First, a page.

peoples of South Asia can be as- ties of strategic inter-depen-
sured of the support of the United dence. Both nations now need
States. the St. Lawrence Seaway for se-
In the Middle East, where ten- curity as well as for economic
sions and serious problems exist, reasons. I urge the Congress
we will show sympathetic and im- promptly to approve our parti-
partial friendship. cipation in its construction.
In Western Europe our policy Sixth, military and non-mili-
rests firmly on the North Atlantic tary measures for continental de-
Treaty. It will remain so based as fense must be and are .being
far ahead as we can see. Within strengthened. In the current fiscal
its organization, the building of a year we are allocating to these
United European community, in- purposes an increasing portion of
cluding France and Germany, is our effort, and in the next fiscal
vital to a free and self-reliant year, we shall spend nearly a bil-
Europe. This will be promoted by lion dollars more for them than in
the European Defense Community 1953.
which offers assurance of Europe- The defense program recom-
an security. With the coming of mended in the 1955 budget is con-
unity to Western Europe, the as- sistent with all of the considera-

sistance this nation can render for tions which I have just discussed.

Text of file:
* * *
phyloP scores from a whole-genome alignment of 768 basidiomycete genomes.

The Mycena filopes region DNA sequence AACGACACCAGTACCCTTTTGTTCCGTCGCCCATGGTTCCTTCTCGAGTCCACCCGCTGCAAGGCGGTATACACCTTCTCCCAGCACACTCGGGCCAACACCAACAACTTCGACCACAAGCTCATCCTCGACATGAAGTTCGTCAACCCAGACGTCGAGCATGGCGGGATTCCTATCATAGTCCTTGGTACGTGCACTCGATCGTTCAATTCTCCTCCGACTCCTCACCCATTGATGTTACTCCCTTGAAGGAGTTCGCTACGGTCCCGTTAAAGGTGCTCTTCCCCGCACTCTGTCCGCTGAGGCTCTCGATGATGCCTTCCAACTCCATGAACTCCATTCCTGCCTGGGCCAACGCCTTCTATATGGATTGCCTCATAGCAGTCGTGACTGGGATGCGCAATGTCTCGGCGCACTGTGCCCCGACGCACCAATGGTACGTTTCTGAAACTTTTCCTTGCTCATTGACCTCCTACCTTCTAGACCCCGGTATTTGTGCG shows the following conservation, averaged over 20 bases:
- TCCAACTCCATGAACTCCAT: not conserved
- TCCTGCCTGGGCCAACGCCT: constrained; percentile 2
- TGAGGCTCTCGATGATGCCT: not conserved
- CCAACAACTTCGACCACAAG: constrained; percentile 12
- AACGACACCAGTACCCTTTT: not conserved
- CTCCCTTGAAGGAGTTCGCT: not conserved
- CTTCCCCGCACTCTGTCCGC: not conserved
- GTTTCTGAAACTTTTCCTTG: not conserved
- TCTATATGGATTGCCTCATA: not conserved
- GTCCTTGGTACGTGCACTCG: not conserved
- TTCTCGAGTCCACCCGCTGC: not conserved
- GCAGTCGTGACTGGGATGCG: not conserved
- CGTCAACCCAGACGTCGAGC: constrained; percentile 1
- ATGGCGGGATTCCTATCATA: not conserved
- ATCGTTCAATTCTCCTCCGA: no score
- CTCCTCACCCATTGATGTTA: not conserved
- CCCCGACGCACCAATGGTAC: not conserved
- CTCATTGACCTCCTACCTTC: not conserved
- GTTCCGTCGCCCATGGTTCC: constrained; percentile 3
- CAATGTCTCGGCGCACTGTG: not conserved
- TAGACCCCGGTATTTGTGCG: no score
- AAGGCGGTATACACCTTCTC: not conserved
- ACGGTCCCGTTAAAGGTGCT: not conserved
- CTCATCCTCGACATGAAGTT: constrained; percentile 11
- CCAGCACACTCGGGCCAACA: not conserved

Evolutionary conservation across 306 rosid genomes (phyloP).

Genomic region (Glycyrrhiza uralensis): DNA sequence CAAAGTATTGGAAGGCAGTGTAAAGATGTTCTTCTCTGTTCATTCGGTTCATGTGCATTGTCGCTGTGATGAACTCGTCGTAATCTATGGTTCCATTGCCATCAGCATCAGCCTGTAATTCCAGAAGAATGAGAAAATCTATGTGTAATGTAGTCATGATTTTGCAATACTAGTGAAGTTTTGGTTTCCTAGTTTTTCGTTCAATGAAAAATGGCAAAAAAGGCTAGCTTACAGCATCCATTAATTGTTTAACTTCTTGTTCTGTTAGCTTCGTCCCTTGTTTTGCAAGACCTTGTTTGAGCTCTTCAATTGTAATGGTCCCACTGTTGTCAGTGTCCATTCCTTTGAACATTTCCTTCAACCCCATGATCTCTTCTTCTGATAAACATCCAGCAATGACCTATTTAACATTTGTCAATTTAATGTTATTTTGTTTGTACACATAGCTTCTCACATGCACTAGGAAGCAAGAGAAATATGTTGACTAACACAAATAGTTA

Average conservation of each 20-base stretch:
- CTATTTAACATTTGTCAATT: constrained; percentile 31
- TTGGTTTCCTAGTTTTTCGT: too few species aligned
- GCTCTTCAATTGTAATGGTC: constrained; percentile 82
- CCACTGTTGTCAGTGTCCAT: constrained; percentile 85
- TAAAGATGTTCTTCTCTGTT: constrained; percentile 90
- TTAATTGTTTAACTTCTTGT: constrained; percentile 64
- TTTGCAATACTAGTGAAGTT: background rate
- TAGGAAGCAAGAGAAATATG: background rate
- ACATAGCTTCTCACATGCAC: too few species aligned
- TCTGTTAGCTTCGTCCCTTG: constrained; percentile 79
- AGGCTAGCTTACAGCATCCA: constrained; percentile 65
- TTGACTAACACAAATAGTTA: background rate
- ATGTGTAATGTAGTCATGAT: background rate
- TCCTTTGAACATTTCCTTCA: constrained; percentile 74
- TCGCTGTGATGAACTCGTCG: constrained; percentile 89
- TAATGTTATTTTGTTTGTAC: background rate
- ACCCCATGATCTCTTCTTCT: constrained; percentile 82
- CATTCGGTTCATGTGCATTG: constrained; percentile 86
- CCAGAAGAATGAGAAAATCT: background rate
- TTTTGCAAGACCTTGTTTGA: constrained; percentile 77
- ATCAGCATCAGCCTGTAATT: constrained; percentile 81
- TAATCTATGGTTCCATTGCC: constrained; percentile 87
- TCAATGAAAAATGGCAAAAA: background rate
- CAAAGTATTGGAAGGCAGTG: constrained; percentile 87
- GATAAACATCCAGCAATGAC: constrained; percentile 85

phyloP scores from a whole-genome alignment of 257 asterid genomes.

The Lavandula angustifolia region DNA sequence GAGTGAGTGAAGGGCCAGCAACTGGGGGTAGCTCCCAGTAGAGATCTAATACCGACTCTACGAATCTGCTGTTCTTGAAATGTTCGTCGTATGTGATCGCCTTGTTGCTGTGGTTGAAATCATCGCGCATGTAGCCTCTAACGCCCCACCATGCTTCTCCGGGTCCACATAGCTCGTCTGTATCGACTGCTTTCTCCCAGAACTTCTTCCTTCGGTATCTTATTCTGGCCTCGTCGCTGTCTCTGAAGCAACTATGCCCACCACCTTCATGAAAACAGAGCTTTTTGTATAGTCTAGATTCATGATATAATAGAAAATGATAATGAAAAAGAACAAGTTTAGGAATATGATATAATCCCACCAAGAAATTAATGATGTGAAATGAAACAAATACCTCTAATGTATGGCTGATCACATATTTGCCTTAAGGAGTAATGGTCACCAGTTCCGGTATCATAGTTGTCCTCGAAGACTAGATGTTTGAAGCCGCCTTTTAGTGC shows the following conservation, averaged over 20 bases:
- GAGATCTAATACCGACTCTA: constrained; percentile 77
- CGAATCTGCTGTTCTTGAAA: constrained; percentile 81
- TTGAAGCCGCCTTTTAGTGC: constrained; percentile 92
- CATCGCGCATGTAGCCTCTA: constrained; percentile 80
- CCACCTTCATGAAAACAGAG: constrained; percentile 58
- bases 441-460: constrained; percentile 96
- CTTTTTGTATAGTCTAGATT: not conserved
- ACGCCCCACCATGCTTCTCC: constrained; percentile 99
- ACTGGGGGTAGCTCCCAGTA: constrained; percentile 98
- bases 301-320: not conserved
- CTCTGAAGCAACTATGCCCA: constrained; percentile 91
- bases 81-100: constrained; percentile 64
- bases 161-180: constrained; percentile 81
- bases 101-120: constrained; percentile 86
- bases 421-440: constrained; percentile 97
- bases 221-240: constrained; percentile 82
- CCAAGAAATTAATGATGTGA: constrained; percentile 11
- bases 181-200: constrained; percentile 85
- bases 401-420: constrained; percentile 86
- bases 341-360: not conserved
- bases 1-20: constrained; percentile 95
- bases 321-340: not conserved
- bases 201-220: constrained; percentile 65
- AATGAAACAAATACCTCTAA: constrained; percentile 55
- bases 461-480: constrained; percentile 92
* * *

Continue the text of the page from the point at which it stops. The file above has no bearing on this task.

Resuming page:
the security of Europe and the free It is based on a new military pro-
world will be multiplied in effec- gram unanimously recommended
tiveness. by the joint chiefs of staff and ap-
In the world as a whole, the proved by me following considera-
United Nations, admittedly still in tion by the National Security
a state of evolution, means much Council. This new program will
to the United States. The United make and keep America strong
Nations deserve our continued firm in an age of peril. Nothing should
support. bar its attainment.
FOREIGN ASSISTANCE The international and defense
In the practical application of policies which I have outlined will
our foreign policy, we enter the enable us to negotiate from a po-
field of foreign assistance and sition of strength as we hold our
trade. resolute course toward a peaceful
Military assistance must be con- world.
tinued. Technical assistance must
be maintained. Economic assist- INTERNAL SECURITY
ance can be reduced. However, our From the special employment
economic programs in Korea and standards of the federal govern-
in a few other critical places of ment I turn now to a matter re-
the world are especially import- lating to American citizenship. The
ant, and I shall ask Congress to subversive character of the Coin-
continue them in the next fiscal munist Party in the United States
year. has been clearly demonstrated in
An essential step is the creation many ways, including court pro-
of a healthier and freer system of ceedings. We should recognize by
trade and payments within the law a fact that is plain to all
free world-a system in which our thoughtful citizens-that we are